So where does conformity come from? From what I can tell, conformity is a natural human tendency to live together with other people and stay safe. Let’s face it, if you are surrounded by wilderness and wild animals, we need to get along and be accepted by others for food and protection. Deep within our psyche is the need for a place in our community where we belong. Obvious benefits are how most of us follow basic laws like those related to traffic and driving. Other conformed agreements are things like monogamy and caring for our young. Good can come from conformity as long as it benefits our culture rather than constrains it. But who gets to decide? That’s part of the problem.
What happens when your tribe is bad at protecting you, or has an agenda to use you for their own benefit? Where do you draw the line? Where do you step away and at least try to find something different? Unfortunately it isn’t as easy as just asking a few questions. I’m thinking it requires self-awareness, resilience, courage and self-reliance. And something more. To be most effective it requires a deep faith and trust in one’s Self and an understanding of where one fits in the Universe. Until you have that you will likely just stay with your tribe no matter how bad it gets. As Rita Mae Brown said, “The reward for conformity is that everyone likes you except yourself.”
Getting back to the study by Solomon Asch. What were the results of his research? He concluded that somewhere around 30% of all the test subjects would always go along with the crowd. That’s right! Nearly a third of those tested repeatedly denied their own eyes in order to go along with the crowd. Beyond that, approximately 50% of them would consistently pick at least one time to go along with the crowd. It was only a small percentage of people who were willing to pick the obvious correct answer and basically point out that the emperor had no clothes.
I used to think it was confirmation bias that kept so many of us stuck in erroneous thinking. Now I realize how big a role conformity plays. Unless we are willing to take a good long look at our thinking and the choices we make so automatically we’ll stay that way. We also need to be willing to snap out of numbness or complacency and ask ourselves deep but important questions like: where and why am I complicit? What do I automatically take for granted? What am I willing to overlook to keep the peace? Am I an example to others of someone being true to herself, or someone who just goes along with others to be accepted?
Then this week I read an article in The Atlantic about why people continue to vote for our current president even when they don’t like him. And because I am fascinated by why people do what they do, especially when it is against their best interests, I couldn’t help but read it. And the simple answer was that many of the people who will continue to support him (even after admitting that he’s doing a bad job) will do so because their tribe—their family, their church, their Facebook friends, or their community—repeatedly tells them something that makes them believe that liberals and the media aren’t to be trusted and would be even worse. They are putting their need to belong in front of their own truth or facts—and from what I can tell, that is a clear example of conformity.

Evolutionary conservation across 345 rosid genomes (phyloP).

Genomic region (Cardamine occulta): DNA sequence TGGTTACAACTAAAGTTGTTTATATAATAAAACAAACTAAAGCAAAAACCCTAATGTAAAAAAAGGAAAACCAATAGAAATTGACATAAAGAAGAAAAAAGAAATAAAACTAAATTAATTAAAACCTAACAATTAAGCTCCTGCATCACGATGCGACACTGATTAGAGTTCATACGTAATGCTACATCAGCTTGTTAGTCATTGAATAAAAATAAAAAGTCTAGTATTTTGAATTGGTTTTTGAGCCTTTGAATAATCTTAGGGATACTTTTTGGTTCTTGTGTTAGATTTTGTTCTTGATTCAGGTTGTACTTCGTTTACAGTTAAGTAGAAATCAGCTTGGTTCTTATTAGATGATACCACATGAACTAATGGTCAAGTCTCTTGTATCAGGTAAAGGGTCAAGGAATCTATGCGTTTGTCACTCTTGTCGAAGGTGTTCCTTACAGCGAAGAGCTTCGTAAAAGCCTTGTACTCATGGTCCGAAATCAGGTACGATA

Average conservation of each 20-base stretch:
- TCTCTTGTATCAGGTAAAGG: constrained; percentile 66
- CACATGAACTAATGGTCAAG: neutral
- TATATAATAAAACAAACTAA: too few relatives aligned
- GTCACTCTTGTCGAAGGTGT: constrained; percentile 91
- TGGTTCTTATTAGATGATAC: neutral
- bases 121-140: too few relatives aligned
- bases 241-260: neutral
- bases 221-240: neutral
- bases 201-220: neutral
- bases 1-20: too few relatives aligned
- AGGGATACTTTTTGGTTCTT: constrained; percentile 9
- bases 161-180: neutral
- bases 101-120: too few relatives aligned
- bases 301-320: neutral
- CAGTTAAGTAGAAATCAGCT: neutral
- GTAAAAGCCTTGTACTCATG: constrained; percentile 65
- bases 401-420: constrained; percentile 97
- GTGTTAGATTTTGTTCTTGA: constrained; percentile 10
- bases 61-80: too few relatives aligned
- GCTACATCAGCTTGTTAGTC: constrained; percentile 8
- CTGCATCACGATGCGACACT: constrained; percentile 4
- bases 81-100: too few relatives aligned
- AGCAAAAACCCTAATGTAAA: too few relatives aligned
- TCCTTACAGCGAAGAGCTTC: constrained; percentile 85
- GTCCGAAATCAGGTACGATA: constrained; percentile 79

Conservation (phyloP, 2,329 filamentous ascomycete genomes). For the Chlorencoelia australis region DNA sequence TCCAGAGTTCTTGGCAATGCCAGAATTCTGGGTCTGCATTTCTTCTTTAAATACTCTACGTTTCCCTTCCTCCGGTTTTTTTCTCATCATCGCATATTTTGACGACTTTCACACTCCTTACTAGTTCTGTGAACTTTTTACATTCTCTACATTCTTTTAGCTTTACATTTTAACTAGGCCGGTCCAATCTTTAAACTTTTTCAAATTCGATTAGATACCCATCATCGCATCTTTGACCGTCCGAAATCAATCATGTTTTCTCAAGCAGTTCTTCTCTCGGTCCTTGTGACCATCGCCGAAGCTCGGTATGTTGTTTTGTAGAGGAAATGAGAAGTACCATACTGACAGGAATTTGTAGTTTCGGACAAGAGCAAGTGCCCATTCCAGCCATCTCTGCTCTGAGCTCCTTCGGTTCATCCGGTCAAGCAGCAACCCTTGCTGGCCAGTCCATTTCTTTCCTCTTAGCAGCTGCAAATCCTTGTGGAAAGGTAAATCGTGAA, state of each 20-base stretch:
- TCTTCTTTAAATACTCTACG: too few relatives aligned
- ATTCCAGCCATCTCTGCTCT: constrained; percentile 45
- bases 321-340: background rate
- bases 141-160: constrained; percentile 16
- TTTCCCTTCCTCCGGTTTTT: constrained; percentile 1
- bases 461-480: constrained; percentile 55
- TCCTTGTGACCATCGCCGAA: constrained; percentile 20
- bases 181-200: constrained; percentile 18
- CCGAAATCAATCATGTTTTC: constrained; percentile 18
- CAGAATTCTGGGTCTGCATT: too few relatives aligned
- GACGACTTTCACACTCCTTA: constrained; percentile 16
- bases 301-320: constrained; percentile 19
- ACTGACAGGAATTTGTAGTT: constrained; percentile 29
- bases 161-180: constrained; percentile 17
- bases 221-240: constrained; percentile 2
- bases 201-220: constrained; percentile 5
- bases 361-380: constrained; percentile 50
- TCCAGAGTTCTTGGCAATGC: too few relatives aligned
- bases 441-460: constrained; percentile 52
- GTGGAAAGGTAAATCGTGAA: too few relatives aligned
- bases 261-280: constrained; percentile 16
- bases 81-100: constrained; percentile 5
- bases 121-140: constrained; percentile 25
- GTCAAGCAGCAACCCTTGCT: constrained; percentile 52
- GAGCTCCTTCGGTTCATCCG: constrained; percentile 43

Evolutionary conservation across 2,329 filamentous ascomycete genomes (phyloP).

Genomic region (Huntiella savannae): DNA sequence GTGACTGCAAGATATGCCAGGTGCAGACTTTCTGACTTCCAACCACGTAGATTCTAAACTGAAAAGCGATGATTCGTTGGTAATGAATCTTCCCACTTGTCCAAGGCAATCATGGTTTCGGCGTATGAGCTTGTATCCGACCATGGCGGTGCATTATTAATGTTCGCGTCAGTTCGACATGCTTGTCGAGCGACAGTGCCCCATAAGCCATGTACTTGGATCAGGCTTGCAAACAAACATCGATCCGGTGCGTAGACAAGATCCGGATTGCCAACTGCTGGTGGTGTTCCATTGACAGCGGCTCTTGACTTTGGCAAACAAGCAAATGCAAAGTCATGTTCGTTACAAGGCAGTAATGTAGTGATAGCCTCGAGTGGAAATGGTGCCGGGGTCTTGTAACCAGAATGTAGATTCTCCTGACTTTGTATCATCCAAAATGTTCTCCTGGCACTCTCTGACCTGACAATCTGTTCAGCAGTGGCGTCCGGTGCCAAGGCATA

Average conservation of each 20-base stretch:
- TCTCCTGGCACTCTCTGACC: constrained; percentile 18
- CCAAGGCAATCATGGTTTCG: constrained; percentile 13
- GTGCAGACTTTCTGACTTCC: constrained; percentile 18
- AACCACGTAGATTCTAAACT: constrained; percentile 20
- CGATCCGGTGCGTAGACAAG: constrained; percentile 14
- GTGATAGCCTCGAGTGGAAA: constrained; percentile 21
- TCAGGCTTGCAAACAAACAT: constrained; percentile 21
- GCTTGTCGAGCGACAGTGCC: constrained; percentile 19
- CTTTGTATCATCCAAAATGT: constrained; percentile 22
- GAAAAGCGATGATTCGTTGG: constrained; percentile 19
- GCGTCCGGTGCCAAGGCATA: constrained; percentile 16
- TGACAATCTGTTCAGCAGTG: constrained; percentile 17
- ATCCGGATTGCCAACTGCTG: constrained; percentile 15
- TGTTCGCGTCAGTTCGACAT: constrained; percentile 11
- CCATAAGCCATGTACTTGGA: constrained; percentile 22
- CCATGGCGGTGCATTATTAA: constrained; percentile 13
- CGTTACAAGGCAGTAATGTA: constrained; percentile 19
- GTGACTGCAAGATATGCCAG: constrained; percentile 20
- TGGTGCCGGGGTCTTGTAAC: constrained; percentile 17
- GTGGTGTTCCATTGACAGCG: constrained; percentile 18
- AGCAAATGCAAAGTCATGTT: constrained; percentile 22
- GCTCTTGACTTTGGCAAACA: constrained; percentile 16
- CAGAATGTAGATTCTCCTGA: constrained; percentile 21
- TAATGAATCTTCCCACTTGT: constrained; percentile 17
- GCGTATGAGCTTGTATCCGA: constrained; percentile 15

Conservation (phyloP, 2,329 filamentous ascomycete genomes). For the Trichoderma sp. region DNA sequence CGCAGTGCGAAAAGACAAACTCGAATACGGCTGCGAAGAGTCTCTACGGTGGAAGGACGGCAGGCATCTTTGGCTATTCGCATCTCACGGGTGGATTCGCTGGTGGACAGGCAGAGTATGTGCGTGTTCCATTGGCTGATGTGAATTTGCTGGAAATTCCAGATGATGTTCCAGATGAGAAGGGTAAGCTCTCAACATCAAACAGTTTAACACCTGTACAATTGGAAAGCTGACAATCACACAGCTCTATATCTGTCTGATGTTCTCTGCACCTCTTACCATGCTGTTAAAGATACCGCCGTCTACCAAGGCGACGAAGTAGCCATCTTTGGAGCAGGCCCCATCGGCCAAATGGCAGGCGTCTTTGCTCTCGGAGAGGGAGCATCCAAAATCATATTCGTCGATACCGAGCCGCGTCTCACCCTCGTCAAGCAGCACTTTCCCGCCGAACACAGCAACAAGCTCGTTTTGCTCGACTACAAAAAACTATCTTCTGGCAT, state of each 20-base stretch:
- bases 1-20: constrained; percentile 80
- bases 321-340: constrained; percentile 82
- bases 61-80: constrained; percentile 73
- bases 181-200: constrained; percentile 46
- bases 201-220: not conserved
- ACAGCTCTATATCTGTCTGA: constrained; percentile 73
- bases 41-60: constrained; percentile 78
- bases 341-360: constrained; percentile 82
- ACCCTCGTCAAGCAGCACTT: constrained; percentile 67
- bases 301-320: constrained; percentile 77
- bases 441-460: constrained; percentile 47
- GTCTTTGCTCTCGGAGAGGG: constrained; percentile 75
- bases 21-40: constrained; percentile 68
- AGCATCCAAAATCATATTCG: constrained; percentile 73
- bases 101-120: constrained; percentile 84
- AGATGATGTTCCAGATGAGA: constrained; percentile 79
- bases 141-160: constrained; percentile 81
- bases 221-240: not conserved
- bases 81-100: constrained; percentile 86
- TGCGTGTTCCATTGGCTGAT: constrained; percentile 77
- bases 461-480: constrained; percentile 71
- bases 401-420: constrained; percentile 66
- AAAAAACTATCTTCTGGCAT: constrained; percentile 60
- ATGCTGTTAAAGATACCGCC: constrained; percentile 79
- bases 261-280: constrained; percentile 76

What the article points out at the end is that regardless of who is elected, that mindset of conformity isn’t going away. As the Asch research shows, about 30% of the population will agree with anything their tribe says just so they will fit in and belong. And the more anyone on the opposite side of the groupthink questions them, that will only make them dig in further with their beliefs. Are they happy? Who knows? But they belong and that is the price they insist on paying. Of course, knowing that the majority of the population (70%) can wake up and consciously think for themselves gives me hope.
So what will it take? I understand that a really cushy padded jail cell can be difficult to leave. Facing all that uncertainty outside the cell is scary for those who have never ventured out. But surely we were born for more than an easy comfortable life where we pay some bills, stay busy and then die with an obituary that says, “She was so nice and everyone liked her.” Deep inside I believe each of us carries a unique contribution to the world that only we can deliver. That’s why when it’s time for me to pass on, I would rather my obituary said something like, “She was an optimistic adventurer who like to share ideas and make people think!” Let’s never forget that we only have so much time left on the planet no matter what our age. Perhaps the SMARTest thing we can do is listen to and then follow that still small voice within that is eager for us to be true to ourselves.